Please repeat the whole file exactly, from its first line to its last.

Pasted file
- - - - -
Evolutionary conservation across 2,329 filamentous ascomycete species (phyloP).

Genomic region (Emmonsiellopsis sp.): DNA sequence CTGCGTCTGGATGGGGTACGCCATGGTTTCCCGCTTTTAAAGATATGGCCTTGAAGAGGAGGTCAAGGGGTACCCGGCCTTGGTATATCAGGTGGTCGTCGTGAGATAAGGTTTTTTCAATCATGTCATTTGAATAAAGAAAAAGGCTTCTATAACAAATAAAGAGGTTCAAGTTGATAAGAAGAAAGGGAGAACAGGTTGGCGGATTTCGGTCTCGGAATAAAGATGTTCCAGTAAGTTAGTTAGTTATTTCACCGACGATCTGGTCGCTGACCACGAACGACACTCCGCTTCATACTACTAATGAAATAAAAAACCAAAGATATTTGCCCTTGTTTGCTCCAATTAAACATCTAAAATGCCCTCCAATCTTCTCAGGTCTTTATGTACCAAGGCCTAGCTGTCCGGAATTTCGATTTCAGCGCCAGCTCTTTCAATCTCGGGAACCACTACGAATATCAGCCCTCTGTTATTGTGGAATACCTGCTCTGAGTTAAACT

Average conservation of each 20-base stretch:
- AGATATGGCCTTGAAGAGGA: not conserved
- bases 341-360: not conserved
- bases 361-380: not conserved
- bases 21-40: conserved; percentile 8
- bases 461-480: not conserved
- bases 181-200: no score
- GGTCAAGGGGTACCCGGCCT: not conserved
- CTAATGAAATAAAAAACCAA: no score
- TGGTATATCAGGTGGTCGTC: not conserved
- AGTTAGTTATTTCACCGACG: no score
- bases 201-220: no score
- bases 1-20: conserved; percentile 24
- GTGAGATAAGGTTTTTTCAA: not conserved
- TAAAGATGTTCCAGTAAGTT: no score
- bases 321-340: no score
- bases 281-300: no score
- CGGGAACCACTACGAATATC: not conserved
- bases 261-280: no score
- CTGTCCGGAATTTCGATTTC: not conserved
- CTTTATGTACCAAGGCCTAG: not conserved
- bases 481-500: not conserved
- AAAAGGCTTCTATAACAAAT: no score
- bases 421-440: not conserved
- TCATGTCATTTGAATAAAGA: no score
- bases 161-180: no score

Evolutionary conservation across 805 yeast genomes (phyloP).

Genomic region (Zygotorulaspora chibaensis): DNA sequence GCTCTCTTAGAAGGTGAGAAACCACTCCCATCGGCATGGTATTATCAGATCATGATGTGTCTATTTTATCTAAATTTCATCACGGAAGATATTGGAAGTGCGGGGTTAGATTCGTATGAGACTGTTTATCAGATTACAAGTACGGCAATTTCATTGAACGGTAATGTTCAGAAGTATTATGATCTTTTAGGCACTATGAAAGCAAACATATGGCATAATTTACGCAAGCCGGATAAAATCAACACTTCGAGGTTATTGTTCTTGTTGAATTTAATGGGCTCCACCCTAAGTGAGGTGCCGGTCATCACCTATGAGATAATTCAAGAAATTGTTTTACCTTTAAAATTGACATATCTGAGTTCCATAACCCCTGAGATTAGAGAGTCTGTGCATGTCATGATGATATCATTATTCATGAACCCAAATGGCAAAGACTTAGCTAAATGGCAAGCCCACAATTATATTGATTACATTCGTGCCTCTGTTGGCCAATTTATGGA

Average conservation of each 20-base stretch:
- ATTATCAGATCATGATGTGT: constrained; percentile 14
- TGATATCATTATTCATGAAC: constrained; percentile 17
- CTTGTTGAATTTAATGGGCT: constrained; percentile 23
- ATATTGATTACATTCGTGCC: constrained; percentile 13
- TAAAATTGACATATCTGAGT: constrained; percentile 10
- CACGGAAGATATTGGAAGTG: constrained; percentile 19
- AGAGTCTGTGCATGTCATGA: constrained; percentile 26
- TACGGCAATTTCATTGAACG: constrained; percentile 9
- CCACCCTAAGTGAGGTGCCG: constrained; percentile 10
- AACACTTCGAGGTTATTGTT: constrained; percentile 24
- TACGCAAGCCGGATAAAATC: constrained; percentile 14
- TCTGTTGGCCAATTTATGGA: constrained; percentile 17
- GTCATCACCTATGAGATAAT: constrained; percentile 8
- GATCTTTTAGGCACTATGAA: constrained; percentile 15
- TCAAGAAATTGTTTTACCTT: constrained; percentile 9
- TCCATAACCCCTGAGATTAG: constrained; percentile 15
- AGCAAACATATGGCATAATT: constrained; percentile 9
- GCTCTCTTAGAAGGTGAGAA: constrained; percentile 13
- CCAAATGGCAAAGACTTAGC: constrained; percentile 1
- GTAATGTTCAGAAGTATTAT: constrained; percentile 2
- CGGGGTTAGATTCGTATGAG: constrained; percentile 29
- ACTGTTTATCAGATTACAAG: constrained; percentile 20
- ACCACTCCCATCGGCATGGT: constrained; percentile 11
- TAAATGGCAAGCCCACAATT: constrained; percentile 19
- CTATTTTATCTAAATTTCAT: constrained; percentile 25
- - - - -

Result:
Evolutionary conservation across 2,329 filamentous ascomycete species (phyloP).

Genomic region (Emmonsiellopsis sp.): DNA sequence CTGCGTCTGGATGGGGTACGCCATGGTTTCCCGCTTTTAAAGATATGGCCTTGAAGAGGAGGTCAAGGGGTACCCGGCCTTGGTATATCAGGTGGTCGTCGTGAGATAAGGTTTTTTCAATCATGTCATTTGAATAAAGAAAAAGGCTTCTATAACAAATAAAGAGGTTCAAGTTGATAAGAAGAAAGGGAGAACAGGTTGGCGGATTTCGGTCTCGGAATAAAGATGTTCCAGTAAGTTAGTTAGTTATTTCACCGACGATCTGGTCGCTGACCACGAACGACACTCCGCTTCATACTACTAATGAAATAAAAAACCAAAGATATTTGCCCTTGTTTGCTCCAATTAAACATCTAAAATGCCCTCCAATCTTCTCAGGTCTTTATGTACCAAGGCCTAGCTGTCCGGAATTTCGATTTCAGCGCCAGCTCTTTCAATCTCGGGAACCACTACGAATATCAGCCCTCTGTTATTGTGGAATACCTGCTCTGAGTTAAACT

Average conservation of each 20-base stretch:
- AGATATGGCCTTGAAGAGGA: not conserved
- bases 341-360: not conserved
- bases 361-380: not conserved
- bases 21-40: conserved; percentile 8
- bases 461-480: not conserved
- bases 181-200: no score
- GGTCAAGGGGTACCCGGCCT: not conserved
- CTAATGAAATAAAAAACCAA: no score
- TGGTATATCAGGTGGTCGTC: not conserved
- AGTTAGTTATTTCACCGACG: no score
- bases 201-220: no score
- bases 1-20: conserved; percentile 24
- GTGAGATAAGGTTTTTTCAA: not conserved
- TAAAGATGTTCCAGTAAGTT: no score
- bases 321-340: no score
- bases 281-300: no score
- CGGGAACCACTACGAATATC: not conserved
- bases 261-280: no score
- CTGTCCGGAATTTCGATTTC: not conserved
- CTTTATGTACCAAGGCCTAG: not conserved
- bases 481-500: not conserved
- AAAAGGCTTCTATAACAAAT: no score
- bases 421-440: not conserved
- TCATGTCATTTGAATAAAGA: no score
- bases 161-180: no score

Evolutionary conservation across 805 yeast genomes (phyloP).

Genomic region (Zygotorulaspora chibaensis): DNA sequence GCTCTCTTAGAAGGTGAGAAACCACTCCCATCGGCATGGTATTATCAGATCATGATGTGTCTATTTTATCTAAATTTCATCACGGAAGATATTGGAAGTGCGGGGTTAGATTCGTATGAGACTGTTTATCAGATTACAAGTACGGCAATTTCATTGAACGGTAATGTTCAGAAGTATTATGATCTTTTAGGCACTATGAAAGCAAACATATGGCATAATTTACGCAAGCCGGATAAAATCAACACTTCGAGGTTATTGTTCTTGTTGAATTTAATGGGCTCCACCCTAAGTGAGGTGCCGGTCATCACCTATGAGATAATTCAAGAAATTGTTTTACCTTTAAAATTGACATATCTGAGTTCCATAACCCCTGAGATTAGAGAGTCTGTGCATGTCATGATGATATCATTATTCATGAACCCAAATGGCAAAGACTTAGCTAAATGGCAAGCCCACAATTATATTGATTACATTCGTGCCTCTGTTGGCCAATTTATGGA

Average conservation of each 20-base stretch:
- ATTATCAGATCATGATGTGT: constrained; percentile 14
- TGATATCATTATTCATGAAC: constrained; percentile 17
- CTTGTTGAATTTAATGGGCT: constrained; percentile 23
- ATATTGATTACATTCGTGCC: constrained; percentile 13
- TAAAATTGACATATCTGAGT: constrained; percentile 10
- CACGGAAGATATTGGAAGTG: constrained; percentile 19
- AGAGTCTGTGCATGTCATGA: constrained; percentile 26
- TACGGCAATTTCATTGAACG: constrained; percentile 9
- CCACCCTAAGTGAGGTGCCG: constrained; percentile 10
- AACACTTCGAGGTTATTGTT: constrained; percentile 24
- TACGCAAGCCGGATAAAATC: constrained; percentile 14
- TCTGTTGGCCAATTTATGGA: constrained; percentile 17
- GTCATCACCTATGAGATAAT: constrained; percentile 8
- GATCTTTTAGGCACTATGAA: constrained; percentile 15
- TCAAGAAATTGTTTTACCTT: constrained; percentile 9
- TCCATAACCCCTGAGATTAG: constrained; percentile 15
- AGCAAACATATGGCATAATT: constrained; percentile 9
- GCTCTCTTAGAAGGTGAGAA: constrained; percentile 13
- CCAAATGGCAAAGACTTAGC: constrained; percentile 1
- GTAATGTTCAGAAGTATTAT: constrained; percentile 2
- CGGGGTTAGATTCGTATGAG: constrained; percentile 29
- ACTGTTTATCAGATTACAAG: constrained; percentile 20
- ACCACTCCCATCGGCATGGT: constrained; percentile 11
- TAAATGGCAAGCCCACAATT: constrained; percentile 19
- CTATTTTATCTAAATTTCAT: constrained; percentile 25